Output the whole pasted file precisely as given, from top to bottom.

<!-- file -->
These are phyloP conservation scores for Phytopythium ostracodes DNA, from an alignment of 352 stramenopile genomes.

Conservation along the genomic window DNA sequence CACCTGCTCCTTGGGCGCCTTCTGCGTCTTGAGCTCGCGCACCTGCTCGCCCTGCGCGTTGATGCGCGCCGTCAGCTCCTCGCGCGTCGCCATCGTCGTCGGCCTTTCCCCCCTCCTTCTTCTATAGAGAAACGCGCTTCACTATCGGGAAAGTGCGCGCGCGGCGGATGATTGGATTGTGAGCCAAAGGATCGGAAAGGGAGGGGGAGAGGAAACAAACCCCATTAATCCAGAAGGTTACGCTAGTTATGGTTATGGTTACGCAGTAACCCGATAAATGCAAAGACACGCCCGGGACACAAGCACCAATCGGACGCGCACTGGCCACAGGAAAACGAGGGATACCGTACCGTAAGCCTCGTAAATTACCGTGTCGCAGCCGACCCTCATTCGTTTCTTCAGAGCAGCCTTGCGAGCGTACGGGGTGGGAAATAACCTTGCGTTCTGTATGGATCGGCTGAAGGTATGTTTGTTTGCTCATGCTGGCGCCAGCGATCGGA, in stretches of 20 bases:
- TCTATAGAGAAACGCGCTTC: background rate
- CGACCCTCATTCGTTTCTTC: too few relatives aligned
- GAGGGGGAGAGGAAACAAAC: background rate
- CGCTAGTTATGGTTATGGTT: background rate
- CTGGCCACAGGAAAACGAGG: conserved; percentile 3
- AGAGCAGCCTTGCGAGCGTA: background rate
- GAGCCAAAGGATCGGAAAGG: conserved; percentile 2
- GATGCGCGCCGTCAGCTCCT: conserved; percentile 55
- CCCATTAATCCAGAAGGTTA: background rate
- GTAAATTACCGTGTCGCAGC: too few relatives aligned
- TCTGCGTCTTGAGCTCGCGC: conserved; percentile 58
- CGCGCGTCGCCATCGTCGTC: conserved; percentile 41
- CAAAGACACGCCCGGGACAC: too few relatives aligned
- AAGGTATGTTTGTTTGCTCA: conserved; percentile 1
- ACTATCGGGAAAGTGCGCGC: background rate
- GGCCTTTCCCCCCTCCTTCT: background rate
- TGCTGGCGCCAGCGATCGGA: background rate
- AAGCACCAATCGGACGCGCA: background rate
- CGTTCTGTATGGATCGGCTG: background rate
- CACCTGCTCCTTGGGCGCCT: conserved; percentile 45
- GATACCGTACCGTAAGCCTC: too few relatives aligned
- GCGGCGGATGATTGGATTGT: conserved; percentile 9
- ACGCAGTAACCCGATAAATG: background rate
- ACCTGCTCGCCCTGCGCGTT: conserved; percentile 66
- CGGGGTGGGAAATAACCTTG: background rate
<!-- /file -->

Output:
These are phyloP conservation scores for Phytopythium ostracodes DNA, from an alignment of 352 stramenopile genomes.

Conservation along the genomic window DNA sequence CACCTGCTCCTTGGGCGCCTTCTGCGTCTTGAGCTCGCGCACCTGCTCGCCCTGCGCGTTGATGCGCGCCGTCAGCTCCTCGCGCGTCGCCATCGTCGTCGGCCTTTCCCCCCTCCTTCTTCTATAGAGAAACGCGCTTCACTATCGGGAAAGTGCGCGCGCGGCGGATGATTGGATTGTGAGCCAAAGGATCGGAAAGGGAGGGGGAGAGGAAACAAACCCCATTAATCCAGAAGGTTACGCTAGTTATGGTTATGGTTACGCAGTAACCCGATAAATGCAAAGACACGCCCGGGACACAAGCACCAATCGGACGCGCACTGGCCACAGGAAAACGAGGGATACCGTACCGTAAGCCTCGTAAATTACCGTGTCGCAGCCGACCCTCATTCGTTTCTTCAGAGCAGCCTTGCGAGCGTACGGGGTGGGAAATAACCTTGCGTTCTGTATGGATCGGCTGAAGGTATGTTTGTTTGCTCATGCTGGCGCCAGCGATCGGA, in stretches of 20 bases:
- TCTATAGAGAAACGCGCTTC: background rate
- CGACCCTCATTCGTTTCTTC: too few relatives aligned
- GAGGGGGAGAGGAAACAAAC: background rate
- CGCTAGTTATGGTTATGGTT: background rate
- CTGGCCACAGGAAAACGAGG: conserved; percentile 3
- AGAGCAGCCTTGCGAGCGTA: background rate
- GAGCCAAAGGATCGGAAAGG: conserved; percentile 2
- GATGCGCGCCGTCAGCTCCT: conserved; percentile 55
- CCCATTAATCCAGAAGGTTA: background rate
- GTAAATTACCGTGTCGCAGC: too few relatives aligned
- TCTGCGTCTTGAGCTCGCGC: conserved; percentile 58
- CGCGCGTCGCCATCGTCGTC: conserved; percentile 41
- CAAAGACACGCCCGGGACAC: too few relatives aligned
- AAGGTATGTTTGTTTGCTCA: conserved; percentile 1
- ACTATCGGGAAAGTGCGCGC: background rate
- GGCCTTTCCCCCCTCCTTCT: background rate
- TGCTGGCGCCAGCGATCGGA: background rate
- AAGCACCAATCGGACGCGCA: background rate
- CGTTCTGTATGGATCGGCTG: background rate
- CACCTGCTCCTTGGGCGCCT: conserved; percentile 45
- GATACCGTACCGTAAGCCTC: too few relatives aligned
- GCGGCGGATGATTGGATTGT: conserved; percentile 9
- ACGCAGTAACCCGATAAATG: background rate
- ACCTGCTCGCCCTGCGCGTT: conserved; percentile 66
- CGGGGTGGGAAATAACCTTG: background rate